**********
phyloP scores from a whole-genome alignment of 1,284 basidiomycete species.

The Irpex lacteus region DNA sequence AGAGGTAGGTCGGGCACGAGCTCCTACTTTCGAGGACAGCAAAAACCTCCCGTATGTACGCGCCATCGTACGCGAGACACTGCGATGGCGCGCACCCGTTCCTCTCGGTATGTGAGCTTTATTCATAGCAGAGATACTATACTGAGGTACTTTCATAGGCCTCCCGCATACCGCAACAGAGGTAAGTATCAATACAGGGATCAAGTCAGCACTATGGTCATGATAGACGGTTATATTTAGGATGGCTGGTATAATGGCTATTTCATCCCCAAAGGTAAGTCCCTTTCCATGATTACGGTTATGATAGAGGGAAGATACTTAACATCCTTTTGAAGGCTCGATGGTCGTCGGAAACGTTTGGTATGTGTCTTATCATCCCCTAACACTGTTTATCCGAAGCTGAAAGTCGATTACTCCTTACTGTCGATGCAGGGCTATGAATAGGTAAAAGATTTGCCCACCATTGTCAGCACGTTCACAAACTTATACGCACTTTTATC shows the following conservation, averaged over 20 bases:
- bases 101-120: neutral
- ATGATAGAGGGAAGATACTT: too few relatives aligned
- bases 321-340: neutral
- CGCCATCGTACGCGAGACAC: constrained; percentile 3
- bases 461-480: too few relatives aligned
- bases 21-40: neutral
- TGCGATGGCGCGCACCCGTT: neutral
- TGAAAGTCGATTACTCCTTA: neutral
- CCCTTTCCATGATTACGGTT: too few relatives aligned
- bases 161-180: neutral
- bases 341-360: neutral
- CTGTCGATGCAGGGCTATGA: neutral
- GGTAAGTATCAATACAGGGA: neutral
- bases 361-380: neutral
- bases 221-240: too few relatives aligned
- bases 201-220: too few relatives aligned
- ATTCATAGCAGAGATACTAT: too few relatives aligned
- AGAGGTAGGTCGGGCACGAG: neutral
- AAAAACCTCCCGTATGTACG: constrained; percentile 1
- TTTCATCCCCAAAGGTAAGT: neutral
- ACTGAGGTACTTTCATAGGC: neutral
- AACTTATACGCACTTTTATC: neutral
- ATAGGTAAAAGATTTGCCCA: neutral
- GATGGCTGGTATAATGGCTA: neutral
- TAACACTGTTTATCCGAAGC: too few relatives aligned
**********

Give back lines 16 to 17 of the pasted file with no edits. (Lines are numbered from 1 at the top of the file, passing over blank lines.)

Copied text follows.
- bases 361-380: neutral
- bases 221-240: too few relatives aligned